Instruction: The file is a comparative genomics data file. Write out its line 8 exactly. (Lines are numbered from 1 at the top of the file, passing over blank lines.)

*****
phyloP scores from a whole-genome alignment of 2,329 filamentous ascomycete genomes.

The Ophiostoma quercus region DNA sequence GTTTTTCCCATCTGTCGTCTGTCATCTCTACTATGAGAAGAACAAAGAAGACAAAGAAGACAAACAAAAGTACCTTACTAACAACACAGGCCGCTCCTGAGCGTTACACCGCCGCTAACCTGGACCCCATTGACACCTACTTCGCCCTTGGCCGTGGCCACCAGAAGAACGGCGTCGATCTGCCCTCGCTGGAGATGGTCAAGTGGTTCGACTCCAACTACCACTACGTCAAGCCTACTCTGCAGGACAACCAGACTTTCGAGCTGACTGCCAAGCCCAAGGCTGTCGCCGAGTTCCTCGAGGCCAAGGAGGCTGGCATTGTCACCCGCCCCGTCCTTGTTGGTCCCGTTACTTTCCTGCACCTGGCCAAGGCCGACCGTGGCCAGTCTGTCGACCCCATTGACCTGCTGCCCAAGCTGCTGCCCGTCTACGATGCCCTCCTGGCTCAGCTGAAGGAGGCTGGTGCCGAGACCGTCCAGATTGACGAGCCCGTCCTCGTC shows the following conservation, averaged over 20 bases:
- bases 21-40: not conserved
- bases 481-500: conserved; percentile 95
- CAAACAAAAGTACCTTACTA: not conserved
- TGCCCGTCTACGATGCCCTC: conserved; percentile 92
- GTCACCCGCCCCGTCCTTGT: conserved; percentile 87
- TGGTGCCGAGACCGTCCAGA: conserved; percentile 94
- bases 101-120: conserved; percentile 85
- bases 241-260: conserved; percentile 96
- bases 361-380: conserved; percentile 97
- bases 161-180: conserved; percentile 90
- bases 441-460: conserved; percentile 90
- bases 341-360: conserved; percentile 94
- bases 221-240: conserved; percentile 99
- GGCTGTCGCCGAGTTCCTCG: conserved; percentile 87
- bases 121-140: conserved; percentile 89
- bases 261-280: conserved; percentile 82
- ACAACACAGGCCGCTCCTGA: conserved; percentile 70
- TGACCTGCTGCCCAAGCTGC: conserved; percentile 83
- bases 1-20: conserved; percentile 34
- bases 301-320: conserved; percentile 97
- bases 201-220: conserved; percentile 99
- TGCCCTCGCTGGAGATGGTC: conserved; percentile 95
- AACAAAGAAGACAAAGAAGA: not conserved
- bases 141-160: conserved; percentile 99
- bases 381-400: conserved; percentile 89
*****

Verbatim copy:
- TGGTGCCGAGACCGTCCAGA: conserved; percentile 94